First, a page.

Welcome to Euronews Travel’s Women Beyond Borders, the series which brings you real life accounts from women around the world who are living brave, adventurous lives, and conquering personal challenges on the road. These women live for travel and adventure.
While some are crossing the world in pursuit of the most unique experiences, or pursuing a lifestyle that many would dream of, others are breaking the mould of traditionally male-dominated industries. We want our series to inspire you to believe in the power of your own dreams.
When you think of base jumping and freeride snowboarding, you think of adrenaline junkies, but it’s not the adrenaline Géraldine Fasnacht is addicted to, it’s the mountains.
“When I discovered snowboarding [..], I discovered a real passion for the mountain and I just wanted to be in the mountain all the time,” Fasnacht tells Euronews Travel.
The 41-year-old from Lausanne, Switzerland first hit the slopes when she was just two years old. At 15 she set her sights on competing in the Verbier Xtreme - one of the most extreme freeride competitions in the world. And at 21, she quit her job at Geneva airport to move to Verbier for one year to see if she could make it as a pro snowboarder.
When she arrived in Verbier, an incredible but expensive ski resort, she found two jobs to help fund her dream. Géraldine spent her days training on Verbier’s famous slopes from 8am - 1pm, working in a travel agency from 2-6pm and in a pizzeria from 6pm-midnight.
“I was so passionate about snowboarding and so passionate living in my dream place Verbier that for me it was not a problem to work so hard and not sleep so much,” says Géraldine.
It was March 2002 when Géraldine’s life changed. She was the newcomer entry at the Verbier Xtreme and she won aged 21. The one year she had given herself in Verbier to try to become a professional snowboarder soon became a second and a third and a fourth.
“And after eight years competing on the world tour and 11 wins on the different stops of the World Tour, three times the Verbier Xtreme and over 23 podiums, I decided to stop my competition career,” Géraldine explains.
Instead she took the time to travel more, do some of her other hobbies and go on expeditions.
Wingsuiting and base jumping
“The mountain environment is my place. I love to be in nature,” says Géraldine.
And it’s this love that drove Géraldine to look for a sport outside of snowboarding to keep her in the mountains all year round.
“I started wingsuit flying. So flying with these beautiful wings, beautiful suits that make you fly much further and play with the ridges of the mountains,” she explains.
“And for me, it was the best parallel I could find to snowboarding.”
Her base jumping and wingsuiting have taken her all over the world.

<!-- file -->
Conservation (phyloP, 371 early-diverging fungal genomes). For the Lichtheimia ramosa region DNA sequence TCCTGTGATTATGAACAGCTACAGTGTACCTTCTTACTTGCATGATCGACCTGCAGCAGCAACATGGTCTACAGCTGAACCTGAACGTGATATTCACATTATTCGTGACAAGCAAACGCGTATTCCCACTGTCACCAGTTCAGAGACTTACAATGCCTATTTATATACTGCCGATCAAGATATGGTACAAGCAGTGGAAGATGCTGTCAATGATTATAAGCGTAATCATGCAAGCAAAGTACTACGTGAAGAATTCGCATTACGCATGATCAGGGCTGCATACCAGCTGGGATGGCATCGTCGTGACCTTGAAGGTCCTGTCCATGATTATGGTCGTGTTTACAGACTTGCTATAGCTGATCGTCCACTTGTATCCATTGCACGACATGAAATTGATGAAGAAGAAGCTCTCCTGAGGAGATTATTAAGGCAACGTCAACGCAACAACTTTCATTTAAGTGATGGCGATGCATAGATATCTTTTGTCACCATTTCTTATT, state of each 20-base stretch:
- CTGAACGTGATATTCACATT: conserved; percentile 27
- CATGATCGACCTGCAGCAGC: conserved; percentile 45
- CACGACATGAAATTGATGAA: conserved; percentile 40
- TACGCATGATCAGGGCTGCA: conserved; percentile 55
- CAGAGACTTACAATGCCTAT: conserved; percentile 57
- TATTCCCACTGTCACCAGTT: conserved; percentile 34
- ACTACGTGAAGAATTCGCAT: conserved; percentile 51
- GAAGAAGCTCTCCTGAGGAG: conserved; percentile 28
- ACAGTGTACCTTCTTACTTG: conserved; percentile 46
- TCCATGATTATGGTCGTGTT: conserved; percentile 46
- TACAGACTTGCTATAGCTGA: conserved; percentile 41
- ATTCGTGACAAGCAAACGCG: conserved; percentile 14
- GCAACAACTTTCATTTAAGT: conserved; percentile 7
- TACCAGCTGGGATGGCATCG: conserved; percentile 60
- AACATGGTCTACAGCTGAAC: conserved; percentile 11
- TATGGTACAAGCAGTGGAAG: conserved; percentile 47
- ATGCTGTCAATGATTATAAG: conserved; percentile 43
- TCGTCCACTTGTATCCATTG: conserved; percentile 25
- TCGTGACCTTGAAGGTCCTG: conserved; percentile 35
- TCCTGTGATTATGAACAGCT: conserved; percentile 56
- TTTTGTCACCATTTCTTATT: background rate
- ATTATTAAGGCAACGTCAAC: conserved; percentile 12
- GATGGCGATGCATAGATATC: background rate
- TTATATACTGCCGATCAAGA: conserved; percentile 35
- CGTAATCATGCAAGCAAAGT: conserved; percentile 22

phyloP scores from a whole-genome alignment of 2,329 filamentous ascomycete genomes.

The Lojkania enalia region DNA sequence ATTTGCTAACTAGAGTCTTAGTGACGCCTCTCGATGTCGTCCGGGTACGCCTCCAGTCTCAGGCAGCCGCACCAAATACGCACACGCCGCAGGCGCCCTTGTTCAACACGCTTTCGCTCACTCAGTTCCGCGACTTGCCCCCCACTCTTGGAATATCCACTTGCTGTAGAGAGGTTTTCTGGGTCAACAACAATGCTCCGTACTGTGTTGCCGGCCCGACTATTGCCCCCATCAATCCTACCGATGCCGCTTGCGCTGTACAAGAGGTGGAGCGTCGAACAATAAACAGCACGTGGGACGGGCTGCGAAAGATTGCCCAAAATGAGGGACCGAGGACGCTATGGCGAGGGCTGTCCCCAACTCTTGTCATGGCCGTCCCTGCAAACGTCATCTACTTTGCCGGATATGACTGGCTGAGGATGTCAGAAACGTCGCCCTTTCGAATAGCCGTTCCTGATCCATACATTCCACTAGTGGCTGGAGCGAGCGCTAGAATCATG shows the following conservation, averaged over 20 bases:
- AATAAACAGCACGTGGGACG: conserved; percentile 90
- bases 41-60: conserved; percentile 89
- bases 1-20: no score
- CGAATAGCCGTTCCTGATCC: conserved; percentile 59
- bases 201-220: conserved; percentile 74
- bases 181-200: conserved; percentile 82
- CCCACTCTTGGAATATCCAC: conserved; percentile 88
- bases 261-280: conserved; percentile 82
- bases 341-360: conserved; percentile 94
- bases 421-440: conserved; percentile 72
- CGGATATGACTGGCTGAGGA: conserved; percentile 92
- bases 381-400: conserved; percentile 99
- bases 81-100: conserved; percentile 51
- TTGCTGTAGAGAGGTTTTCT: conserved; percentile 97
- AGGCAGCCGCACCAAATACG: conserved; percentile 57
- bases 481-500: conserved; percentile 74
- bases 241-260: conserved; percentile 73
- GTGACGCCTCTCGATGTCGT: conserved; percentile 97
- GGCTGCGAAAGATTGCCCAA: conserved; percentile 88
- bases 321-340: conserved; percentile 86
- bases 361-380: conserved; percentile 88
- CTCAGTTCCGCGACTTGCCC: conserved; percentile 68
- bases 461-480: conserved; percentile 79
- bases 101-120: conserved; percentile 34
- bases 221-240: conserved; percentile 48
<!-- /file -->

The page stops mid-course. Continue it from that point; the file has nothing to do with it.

In 2009 Géraldine was the first person to base jump in Antarctica and has opened countless other jumps across the world in Iran, France, Canada and her home, Switzerland.
“Being able to be the first person on Earth to open the summit of the Matterhorn with my wingsuit was an extraordinary feeling.”
“Looking at the Matterhorn for me is my home.”
Flying a plane
Géraldine’s third hobby is flying. And not just in her wingsuit. She’s also a qualified pilot.
“Flying was a dream since I was a kid but it came much later,” says Géraldine.
Although she had to get a full pilot licence due to Swiss air regulations, Géraldine chooses to fly an ultralight plane around the mountains. An ultralight plane is a small aircraft which weighs just 300kg.
“I fly ultralight planes because it uses less gas than a car,” Géraldine explains.
“I love to be in the mountains, but I don't wa[...] when I land on the glacier really often people come to me and ask, ‘Is this a plane’?”
According to Géraldine her three passions - snowboarding, wingsuiting and flying - are all strongly interconnected.
She snowboards in the winter and wingsuits in summer. And in between she uses her ultralight plane to explore the mountains and find new routes to explore by board or jump.
A woman in a man’s world
When Géraldine first started base jumping she was just one of six women in the world doing it.
To go out on a jump required hours of hiking up a mountain with equipment and plenty of snacks (incase conditions are poor and you have to hike back down again) and her male counterparts always insisted that if she wanted to join them she had to keep up.
Speaking of her expedition to Baffin Island, Canada, Géraldine says:
“I trained so much and I trained on the Grand Combin, all the high peaks around Verbier so much that when I arrived in Baffin Island on these low level mountains, I was full of energy.”
“Most of the time I was carrying everything and I was not the one behind.”
Géraldine thinks this determination to prove herself is what pushed her to train harder and be one of the best. And now, when she invites her friends to join her freeriding or base jumping, they worry they might not be able to keep up with her.
The secret to staying safe in extreme sports?
Preparation, knowing your limits and being willing to forgo an activity if the conditions are bad, even if you’ve spent all day getting there are the rules that keep Géraldine safe.
“I'm super strict on my preparation. I'm super strict on my achievements. And this is probably why I am still here today because if you're not really concerned about what you're doing and so strict on really exposed, exposed stuff like opening a new cliff or doing a steep face with your snowboard…this is something really serious and you have to prepare really well.”
Géraldine’s greatest achievement
When we asked Géraldine what she considered to be her greatest achievement (and there are a lot to choose from), she replied simply ‘my baby’.
Which is quite beautiful.
Watch the video above to learn more about Géraldine.